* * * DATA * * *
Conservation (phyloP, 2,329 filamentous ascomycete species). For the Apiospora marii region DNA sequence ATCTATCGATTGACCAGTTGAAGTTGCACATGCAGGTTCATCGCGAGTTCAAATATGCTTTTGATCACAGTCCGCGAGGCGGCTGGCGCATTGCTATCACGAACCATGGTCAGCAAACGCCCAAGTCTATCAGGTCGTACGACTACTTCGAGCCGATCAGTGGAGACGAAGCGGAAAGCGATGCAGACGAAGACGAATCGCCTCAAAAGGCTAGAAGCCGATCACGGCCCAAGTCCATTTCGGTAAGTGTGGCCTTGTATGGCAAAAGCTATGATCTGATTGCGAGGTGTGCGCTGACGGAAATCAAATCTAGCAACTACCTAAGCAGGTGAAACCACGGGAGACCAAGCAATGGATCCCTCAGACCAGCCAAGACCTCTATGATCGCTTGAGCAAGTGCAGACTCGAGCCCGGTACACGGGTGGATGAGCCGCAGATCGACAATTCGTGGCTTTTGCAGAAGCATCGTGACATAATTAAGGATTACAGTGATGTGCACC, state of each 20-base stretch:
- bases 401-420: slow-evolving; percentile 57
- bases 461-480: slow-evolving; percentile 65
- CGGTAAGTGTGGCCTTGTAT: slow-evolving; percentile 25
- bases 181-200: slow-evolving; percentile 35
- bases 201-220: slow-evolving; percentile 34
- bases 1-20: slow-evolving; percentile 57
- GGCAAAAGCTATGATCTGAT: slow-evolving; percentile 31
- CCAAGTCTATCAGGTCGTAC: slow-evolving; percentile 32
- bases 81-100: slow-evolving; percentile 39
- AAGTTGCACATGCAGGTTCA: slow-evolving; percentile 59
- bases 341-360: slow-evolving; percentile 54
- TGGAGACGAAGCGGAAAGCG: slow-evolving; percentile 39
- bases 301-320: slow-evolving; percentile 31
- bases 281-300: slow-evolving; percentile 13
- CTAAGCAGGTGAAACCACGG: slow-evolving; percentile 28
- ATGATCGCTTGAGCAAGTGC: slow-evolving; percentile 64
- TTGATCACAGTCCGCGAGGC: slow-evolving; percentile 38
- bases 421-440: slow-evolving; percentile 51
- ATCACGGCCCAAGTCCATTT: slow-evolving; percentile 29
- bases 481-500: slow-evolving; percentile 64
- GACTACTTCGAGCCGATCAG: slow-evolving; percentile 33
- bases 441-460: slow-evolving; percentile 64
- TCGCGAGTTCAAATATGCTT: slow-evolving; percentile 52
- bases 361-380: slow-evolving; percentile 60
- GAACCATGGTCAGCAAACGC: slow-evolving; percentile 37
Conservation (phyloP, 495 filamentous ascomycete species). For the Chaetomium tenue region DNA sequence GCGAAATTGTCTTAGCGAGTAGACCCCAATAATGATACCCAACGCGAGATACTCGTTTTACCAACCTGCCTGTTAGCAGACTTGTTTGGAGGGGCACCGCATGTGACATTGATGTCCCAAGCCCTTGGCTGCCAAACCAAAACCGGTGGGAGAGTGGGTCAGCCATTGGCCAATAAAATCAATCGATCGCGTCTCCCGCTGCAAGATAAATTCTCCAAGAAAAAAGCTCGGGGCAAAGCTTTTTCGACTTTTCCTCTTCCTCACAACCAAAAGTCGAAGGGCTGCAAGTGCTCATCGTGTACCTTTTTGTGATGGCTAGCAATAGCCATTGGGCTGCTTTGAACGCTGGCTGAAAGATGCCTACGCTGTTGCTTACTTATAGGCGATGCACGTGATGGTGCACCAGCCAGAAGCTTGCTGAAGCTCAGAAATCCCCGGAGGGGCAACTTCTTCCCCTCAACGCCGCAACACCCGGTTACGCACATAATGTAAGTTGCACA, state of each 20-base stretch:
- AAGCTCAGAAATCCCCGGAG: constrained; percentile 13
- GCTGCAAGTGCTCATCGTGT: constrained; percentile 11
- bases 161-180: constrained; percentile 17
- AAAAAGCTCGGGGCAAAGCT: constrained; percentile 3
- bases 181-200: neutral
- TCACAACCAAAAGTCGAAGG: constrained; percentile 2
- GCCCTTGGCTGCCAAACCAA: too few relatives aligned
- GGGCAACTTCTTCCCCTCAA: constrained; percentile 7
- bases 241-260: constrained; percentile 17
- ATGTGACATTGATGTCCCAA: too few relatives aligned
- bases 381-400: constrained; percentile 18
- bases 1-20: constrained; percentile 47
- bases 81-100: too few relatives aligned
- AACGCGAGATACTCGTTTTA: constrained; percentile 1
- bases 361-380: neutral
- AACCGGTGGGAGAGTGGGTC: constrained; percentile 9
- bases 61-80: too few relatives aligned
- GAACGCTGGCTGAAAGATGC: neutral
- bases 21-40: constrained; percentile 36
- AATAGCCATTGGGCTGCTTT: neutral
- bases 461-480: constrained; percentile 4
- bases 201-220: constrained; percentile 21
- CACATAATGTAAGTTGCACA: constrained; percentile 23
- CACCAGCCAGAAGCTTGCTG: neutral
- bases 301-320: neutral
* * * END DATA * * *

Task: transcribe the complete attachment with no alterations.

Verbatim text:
Conservation (phyloP, 2,329 filamentous ascomycete species). For the Apiospora marii region DNA sequence ATCTATCGATTGACCAGTTGAAGTTGCACATGCAGGTTCATCGCGAGTTCAAATATGCTTTTGATCACAGTCCGCGAGGCGGCTGGCGCATTGCTATCACGAACCATGGTCAGCAAACGCCCAAGTCTATCAGGTCGTACGACTACTTCGAGCCGATCAGTGGAGACGAAGCGGAAAGCGATGCAGACGAAGACGAATCGCCTCAAAAGGCTAGAAGCCGATCACGGCCCAAGTCCATTTCGGTAAGTGTGGCCTTGTATGGCAAAAGCTATGATCTGATTGCGAGGTGTGCGCTGACGGAAATCAAATCTAGCAACTACCTAAGCAGGTGAAACCACGGGAGACCAAGCAATGGATCCCTCAGACCAGCCAAGACCTCTATGATCGCTTGAGCAAGTGCAGACTCGAGCCCGGTACACGGGTGGATGAGCCGCAGATCGACAATTCGTGGCTTTTGCAGAAGCATCGTGACATAATTAAGGATTACAGTGATGTGCACC, state of each 20-base stretch:
- bases 401-420: slow-evolving; percentile 57
- bases 461-480: slow-evolving; percentile 65
- CGGTAAGTGTGGCCTTGTAT: slow-evolving; percentile 25
- bases 181-200: slow-evolving; percentile 35
- bases 201-220: slow-evolving; percentile 34
- bases 1-20: slow-evolving; percentile 57
- GGCAAAAGCTATGATCTGAT: slow-evolving; percentile 31
- CCAAGTCTATCAGGTCGTAC: slow-evolving; percentile 32
- bases 81-100: slow-evolving; percentile 39
- AAGTTGCACATGCAGGTTCA: slow-evolving; percentile 59
- bases 341-360: slow-evolving; percentile 54
- TGGAGACGAAGCGGAAAGCG: slow-evolving; percentile 39
- bases 301-320: slow-evolving; percentile 31
- bases 281-300: slow-evolving; percentile 13
- CTAAGCAGGTGAAACCACGG: slow-evolving; percentile 28
- ATGATCGCTTGAGCAAGTGC: slow-evolving; percentile 64
- TTGATCACAGTCCGCGAGGC: slow-evolving; percentile 38
- bases 421-440: slow-evolving; percentile 51
- ATCACGGCCCAAGTCCATTT: slow-evolving; percentile 29
- bases 481-500: slow-evolving; percentile 64
- GACTACTTCGAGCCGATCAG: slow-evolving; percentile 33
- bases 441-460: slow-evolving; percentile 64
- TCGCGAGTTCAAATATGCTT: slow-evolving; percentile 52
- bases 361-380: slow-evolving; percentile 60
- GAACCATGGTCAGCAAACGC: slow-evolving; percentile 37
Conservation (phyloP, 495 filamentous ascomycete species). For the Chaetomium tenue region DNA sequence GCGAAATTGTCTTAGCGAGTAGACCCCAATAATGATACCCAACGCGAGATACTCGTTTTACCAACCTGCCTGTTAGCAGACTTGTTTGGAGGGGCACCGCATGTGACATTGATGTCCCAAGCCCTTGGCTGCCAAACCAAAACCGGTGGGAGAGTGGGTCAGCCATTGGCCAATAAAATCAATCGATCGCGTCTCCCGCTGCAAGATAAATTCTCCAAGAAAAAAGCTCGGGGCAAAGCTTTTTCGACTTTTCCTCTTCCTCACAACCAAAAGTCGAAGGGCTGCAAGTGCTCATCGTGTACCTTTTTGTGATGGCTAGCAATAGCCATTGGGCTGCTTTGAACGCTGGCTGAAAGATGCCTACGCTGTTGCTTACTTATAGGCGATGCACGTGATGGTGCACCAGCCAGAAGCTTGCTGAAGCTCAGAAATCCCCGGAGGGGCAACTTCTTCCCCTCAACGCCGCAACACCCGGTTACGCACATAATGTAAGTTGCACA, state of each 20-base stretch:
- AAGCTCAGAAATCCCCGGAG: constrained; percentile 13
- GCTGCAAGTGCTCATCGTGT: constrained; percentile 11
- bases 161-180: constrained; percentile 17
- AAAAAGCTCGGGGCAAAGCT: constrained; percentile 3
- bases 181-200: neutral
- TCACAACCAAAAGTCGAAGG: constrained; percentile 2
- GCCCTTGGCTGCCAAACCAA: too few relatives aligned
- GGGCAACTTCTTCCCCTCAA: constrained; percentile 7
- bases 241-260: constrained; percentile 17
- ATGTGACATTGATGTCCCAA: too few relatives aligned
- bases 381-400: constrained; percentile 18
- bases 1-20: constrained; percentile 47
- bases 81-100: too few relatives aligned
- AACGCGAGATACTCGTTTTA: constrained; percentile 1
- bases 361-380: neutral
- AACCGGTGGGAGAGTGGGTC: constrained; percentile 9
- bases 61-80: too few relatives aligned
- GAACGCTGGCTGAAAGATGC: neutral
- bases 21-40: constrained; percentile 36
- AATAGCCATTGGGCTGCTTT: neutral
- bases 461-480: constrained; percentile 4
- bases 201-220: constrained; percentile 21
- CACATAATGTAAGTTGCACA: constrained; percentile 23
- CACCAGCCAGAAGCTTGCTG: neutral
- bases 301-320: neutral